Meet Oakley Ford-teen celebrity, renowned pop star, child of famous movie stars, hottie with millions of fangirls… and restless troublemaker. On the surface he has it all, but with his home life disintegrating, his music well suddenly running dry, and the tabloids having a field day over his outrageous exploits, Oakley’s team decides it’s time for an intervention. The result: an image overhaul, complete with a fake girlfriend meant to show the world he’s settled down.
Enter seventeen-year-old Vaughn Bennett-devoted sister, part-time waitress, the definition of “normal.” Under ordinary circumstances she’d never have taken this gig, but with her family strapped for cash, she doesn’t have much of a choice. And for the money Oakley’s team is paying her, she figures she can put up with outlandish Hollywood parties and a team of publicists watching her every move. So what if she thinks Oakley’s a shallow, self-centered jerk? It’s not like they’re going to fall for each other in real life…right? – Goodreads
You know how you’ll be reading a book, and it’s really good, and someone asks what you’re so absorbed in? So you lie, because the real answer is embarrassing? Because you don’t want to admit you’re a 27-year-old reading a chick lit about some regular girl who falls in love with a pop star? Yeah, that happened to me twice while reading this.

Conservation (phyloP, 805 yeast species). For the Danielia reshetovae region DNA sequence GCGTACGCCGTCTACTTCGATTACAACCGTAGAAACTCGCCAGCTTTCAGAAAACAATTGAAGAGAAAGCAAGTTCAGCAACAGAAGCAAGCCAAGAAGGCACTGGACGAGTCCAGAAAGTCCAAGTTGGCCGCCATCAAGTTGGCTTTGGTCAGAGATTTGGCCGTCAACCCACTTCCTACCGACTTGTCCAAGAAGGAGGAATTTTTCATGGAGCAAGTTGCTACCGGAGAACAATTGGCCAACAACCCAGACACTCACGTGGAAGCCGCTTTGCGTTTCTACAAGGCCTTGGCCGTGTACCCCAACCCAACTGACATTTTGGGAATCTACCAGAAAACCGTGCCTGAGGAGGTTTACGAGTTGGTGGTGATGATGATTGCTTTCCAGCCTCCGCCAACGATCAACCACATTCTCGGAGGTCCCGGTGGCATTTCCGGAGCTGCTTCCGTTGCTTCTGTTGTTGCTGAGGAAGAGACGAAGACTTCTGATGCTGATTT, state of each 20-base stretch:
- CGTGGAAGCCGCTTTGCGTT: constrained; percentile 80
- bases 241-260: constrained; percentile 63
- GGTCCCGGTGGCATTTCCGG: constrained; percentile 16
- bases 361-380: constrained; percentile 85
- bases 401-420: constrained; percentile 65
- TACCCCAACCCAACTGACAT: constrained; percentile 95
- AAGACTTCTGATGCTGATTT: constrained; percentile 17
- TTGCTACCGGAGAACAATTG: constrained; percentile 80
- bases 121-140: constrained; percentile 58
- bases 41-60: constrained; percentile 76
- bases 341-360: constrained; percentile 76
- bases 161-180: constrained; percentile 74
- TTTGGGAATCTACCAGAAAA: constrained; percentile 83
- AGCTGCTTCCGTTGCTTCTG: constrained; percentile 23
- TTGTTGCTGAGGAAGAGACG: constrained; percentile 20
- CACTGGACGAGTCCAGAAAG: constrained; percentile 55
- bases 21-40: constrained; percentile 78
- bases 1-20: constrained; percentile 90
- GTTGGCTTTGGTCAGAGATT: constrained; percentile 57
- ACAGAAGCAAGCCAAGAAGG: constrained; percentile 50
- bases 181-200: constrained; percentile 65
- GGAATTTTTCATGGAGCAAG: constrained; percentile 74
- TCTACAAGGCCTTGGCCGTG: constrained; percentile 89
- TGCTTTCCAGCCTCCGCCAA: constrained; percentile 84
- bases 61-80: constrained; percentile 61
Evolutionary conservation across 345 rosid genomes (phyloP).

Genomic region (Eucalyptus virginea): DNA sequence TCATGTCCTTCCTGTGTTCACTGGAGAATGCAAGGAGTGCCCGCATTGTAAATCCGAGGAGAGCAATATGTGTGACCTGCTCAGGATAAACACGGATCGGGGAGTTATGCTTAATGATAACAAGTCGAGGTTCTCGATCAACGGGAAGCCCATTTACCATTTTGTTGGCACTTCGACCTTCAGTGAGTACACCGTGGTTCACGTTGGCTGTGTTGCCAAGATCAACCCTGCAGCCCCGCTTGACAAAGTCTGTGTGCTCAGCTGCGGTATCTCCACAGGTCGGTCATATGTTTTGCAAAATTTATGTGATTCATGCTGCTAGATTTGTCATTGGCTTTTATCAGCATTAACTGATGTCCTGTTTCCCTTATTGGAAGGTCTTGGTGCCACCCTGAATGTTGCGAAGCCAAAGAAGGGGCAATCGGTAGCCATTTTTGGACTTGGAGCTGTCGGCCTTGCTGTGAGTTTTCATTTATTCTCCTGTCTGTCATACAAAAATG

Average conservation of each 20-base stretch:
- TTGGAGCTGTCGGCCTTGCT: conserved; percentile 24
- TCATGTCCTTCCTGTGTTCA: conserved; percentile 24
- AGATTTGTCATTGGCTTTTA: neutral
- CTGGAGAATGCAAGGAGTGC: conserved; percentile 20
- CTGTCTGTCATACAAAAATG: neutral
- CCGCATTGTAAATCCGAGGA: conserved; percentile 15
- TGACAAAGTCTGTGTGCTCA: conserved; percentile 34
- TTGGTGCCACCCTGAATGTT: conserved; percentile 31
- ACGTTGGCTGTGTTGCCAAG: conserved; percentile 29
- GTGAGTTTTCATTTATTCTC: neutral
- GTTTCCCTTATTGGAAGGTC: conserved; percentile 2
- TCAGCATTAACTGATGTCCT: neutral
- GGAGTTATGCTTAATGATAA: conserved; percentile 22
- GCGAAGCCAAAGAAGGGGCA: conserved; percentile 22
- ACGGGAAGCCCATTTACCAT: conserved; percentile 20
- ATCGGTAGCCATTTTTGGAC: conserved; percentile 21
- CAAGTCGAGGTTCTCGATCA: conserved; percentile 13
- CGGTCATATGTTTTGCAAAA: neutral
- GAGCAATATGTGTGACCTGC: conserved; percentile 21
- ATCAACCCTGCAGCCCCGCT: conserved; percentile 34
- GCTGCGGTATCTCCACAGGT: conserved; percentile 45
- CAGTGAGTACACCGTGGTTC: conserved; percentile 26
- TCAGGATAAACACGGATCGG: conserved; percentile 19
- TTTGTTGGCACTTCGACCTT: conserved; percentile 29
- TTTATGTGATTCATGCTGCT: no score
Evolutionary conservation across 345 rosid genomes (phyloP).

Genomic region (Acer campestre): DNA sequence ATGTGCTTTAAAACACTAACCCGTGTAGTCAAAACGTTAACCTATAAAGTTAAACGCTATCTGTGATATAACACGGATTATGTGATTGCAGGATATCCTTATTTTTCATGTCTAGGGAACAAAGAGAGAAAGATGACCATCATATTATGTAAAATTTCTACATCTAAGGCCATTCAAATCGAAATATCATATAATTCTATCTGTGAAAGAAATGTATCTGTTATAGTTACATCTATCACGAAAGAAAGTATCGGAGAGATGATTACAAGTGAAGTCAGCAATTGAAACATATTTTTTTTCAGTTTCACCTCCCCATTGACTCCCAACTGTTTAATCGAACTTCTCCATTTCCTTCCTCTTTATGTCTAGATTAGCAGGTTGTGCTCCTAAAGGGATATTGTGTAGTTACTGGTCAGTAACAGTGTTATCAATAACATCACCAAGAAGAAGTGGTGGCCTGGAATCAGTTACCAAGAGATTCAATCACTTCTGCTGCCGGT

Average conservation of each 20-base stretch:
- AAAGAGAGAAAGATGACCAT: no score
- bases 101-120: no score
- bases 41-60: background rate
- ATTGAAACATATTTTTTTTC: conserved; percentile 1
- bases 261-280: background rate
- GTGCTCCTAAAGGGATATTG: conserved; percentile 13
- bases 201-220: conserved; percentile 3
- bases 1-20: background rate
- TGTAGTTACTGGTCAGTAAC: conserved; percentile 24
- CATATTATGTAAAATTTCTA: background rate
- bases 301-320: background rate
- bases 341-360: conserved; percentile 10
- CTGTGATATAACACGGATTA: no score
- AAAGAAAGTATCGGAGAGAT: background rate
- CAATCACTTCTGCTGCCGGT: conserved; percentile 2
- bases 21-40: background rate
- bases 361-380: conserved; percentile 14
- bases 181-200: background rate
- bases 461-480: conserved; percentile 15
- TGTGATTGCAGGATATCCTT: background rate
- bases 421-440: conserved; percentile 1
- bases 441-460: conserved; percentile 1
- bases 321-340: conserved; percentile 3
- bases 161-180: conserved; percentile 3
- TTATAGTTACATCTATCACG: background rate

I’d rather admit that I like dragons than admit I was reading a book with the tagline of “a pop star, a regular girl, the world’s watching”. BUT, I actually really enjoyed this fluffy, light, unbelievable-but-whatever-I-needed-a-light-summer-read book. It reads like a show from the Disney channel, complete with an orphan and some fairytale stuff.
Vaughn Bennett is seventeen, “normal”, poor and orphaned. Her slightly older sister takes care of Vaughn and her two younger twin brothers, which is no cheap feat after her parents die in a tragic accident. Somehow, they afford to live in Southern California. I let this slide.
Vaughn’s sister works for a publicist of the famous Oakley Ford, whom I pictured as Justin Bieber…like, pre-weird JBeebz. You know. “Girlfriend” JBeebz. My imagination, I do what I want.
Justin, er, Oakley, has a garbage reputation of being a player partyboy in Hollywood, when he just wants people to take his music seriously. So, his publicist hires Vaughn to be his fake girl-next-door girlfriend to repair his image. Vaughn gets a paycheck (don’t worry, there’s no creepy prostitution stuff here; it’s just an image thing) and they go on fake dates.
I actually liked the slow build of their friendship and eventual non-fake romance. I liked each character, and surprisingly, didn’t want to gag at Oakley’s disdain of the limelight. I liked Vaughn’s character; she was punchy and independent.
It was a nice, light read this summer. I finished it quickly and actually enjoyed it. The story was sweet and the characters were well done. If you’re in the mood for a very lighthearted romance, pick this one up. This does fall in the genre of new adult, so probably not appropriate for younger kiddos.
One thought on “When It’s Real by Erin Watt”
Don’t worry, I am in my 30s and love this book! I was actually just reconsidering re-reading it again haha. I’m glad you enjoyed it!